A point mutation in the albumin gene in a Chinese patient with familial dysalbuminemic hyperthyroxinemia

in European Journal of Endocrinology

Familial dysalbuminemic hyperthyroxinemia (FDH) is an autosomal dominant disorder characterized by euthyroid hyperthyroxinemia. However, FDH has not been reported in Chinese or African patients. Here, we report the first case of FDH in a Chinese patient. A 69-year-old Chinese man was found to have increased serum total T(4) concentrations (198-242nmol/l; normal range 58-148nmol/l) and free T(4) concentrations (>58pmol/l; T(4) analog method, normal range 9-28pmol/l). Serum total T(3) and TSH concentrations were normal. The patient was misdiagnosed as hyperthyroid and was later suspected to have a TSH-producing tumor by the finding of a pituitary microadenoma, which was eventually proven to be a non-functional pituitary 'incidentaloma'. Electrophoretic analysis of the patient's serum proteins demonstrated enhanced albumin binding of [(125)I]T(4). Serum free T(4) concentrations were normal (16-19pmol/l, normal range 9-26pmol/l) when a two-step method was used. Direct sequencing of the albumin gene showed a guanine to adenosine transition in the second nucleotide of codon 218, resulting in a substitution of histidine (CAC) for the normal arginine (CGC) in one of the two alleles in the patient. The point mutation was further confirmed by HphI digestion of exon 7 of the albumin gene. The patient's son was not affected. Our studies demonstrated that the point mutation of the albumin gene in a Chinese patient with FDH was similar to that found in western white families, but differed from that in a Japanese family in whom a guanine to cytosine transition at the same position was found.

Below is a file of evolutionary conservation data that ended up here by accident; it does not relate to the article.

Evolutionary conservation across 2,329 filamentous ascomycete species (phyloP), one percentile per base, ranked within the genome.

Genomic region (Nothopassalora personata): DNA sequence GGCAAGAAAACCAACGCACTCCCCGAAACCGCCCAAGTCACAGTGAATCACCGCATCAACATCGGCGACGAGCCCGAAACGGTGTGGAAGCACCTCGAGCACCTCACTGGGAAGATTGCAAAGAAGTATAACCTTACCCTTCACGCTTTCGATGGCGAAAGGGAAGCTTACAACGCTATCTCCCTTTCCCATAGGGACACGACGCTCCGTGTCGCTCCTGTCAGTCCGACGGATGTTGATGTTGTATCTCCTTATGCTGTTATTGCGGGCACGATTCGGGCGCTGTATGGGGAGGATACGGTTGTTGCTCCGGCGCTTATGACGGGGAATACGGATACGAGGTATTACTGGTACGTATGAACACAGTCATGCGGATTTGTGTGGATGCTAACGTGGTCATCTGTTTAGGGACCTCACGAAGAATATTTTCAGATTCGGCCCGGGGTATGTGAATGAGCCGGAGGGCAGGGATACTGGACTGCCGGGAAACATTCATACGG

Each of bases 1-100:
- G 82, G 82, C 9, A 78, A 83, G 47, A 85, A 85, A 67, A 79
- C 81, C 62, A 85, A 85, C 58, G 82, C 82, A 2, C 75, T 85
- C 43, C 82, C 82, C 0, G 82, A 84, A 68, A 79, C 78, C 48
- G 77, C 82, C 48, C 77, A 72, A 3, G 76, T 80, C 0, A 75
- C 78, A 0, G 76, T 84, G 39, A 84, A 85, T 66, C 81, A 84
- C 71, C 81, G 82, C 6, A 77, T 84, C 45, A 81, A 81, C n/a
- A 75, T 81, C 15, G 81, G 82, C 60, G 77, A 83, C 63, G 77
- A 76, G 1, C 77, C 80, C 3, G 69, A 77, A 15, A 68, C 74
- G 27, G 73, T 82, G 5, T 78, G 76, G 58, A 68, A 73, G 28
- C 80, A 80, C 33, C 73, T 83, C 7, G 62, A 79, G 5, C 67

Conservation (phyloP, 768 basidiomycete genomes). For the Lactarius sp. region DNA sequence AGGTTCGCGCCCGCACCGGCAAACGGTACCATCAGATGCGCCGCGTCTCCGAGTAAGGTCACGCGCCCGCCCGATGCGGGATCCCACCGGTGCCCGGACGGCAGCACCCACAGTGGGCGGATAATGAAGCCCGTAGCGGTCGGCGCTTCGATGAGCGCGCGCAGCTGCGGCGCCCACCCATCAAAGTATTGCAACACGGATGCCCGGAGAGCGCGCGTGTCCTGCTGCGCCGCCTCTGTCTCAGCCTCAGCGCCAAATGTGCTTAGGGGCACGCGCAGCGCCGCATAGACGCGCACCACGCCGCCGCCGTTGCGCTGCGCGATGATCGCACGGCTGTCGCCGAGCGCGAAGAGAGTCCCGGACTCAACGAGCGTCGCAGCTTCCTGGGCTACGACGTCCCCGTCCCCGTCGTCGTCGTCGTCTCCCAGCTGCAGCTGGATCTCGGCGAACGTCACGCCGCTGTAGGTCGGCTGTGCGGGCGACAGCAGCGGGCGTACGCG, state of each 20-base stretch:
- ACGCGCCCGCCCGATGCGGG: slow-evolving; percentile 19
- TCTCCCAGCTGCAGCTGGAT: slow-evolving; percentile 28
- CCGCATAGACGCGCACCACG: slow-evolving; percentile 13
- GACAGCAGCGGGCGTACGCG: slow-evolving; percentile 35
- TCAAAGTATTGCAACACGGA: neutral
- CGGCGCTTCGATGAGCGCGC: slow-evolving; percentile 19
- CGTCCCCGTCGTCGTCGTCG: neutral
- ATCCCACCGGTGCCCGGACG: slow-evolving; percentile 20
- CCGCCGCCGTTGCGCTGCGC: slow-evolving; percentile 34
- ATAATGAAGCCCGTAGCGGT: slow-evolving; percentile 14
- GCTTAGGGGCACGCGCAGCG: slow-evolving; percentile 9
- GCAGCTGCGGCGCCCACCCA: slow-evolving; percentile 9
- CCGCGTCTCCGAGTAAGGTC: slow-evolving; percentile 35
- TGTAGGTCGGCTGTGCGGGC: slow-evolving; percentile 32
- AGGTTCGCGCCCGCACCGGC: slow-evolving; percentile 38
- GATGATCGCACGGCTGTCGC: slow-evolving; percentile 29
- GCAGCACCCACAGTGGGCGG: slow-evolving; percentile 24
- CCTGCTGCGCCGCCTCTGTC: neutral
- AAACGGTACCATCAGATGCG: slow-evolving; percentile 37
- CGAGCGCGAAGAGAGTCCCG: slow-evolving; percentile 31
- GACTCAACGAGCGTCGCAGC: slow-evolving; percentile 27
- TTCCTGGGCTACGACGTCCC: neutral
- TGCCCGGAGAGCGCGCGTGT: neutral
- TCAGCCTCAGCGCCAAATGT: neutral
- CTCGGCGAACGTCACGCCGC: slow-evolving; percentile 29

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     European Society of Endocrinology

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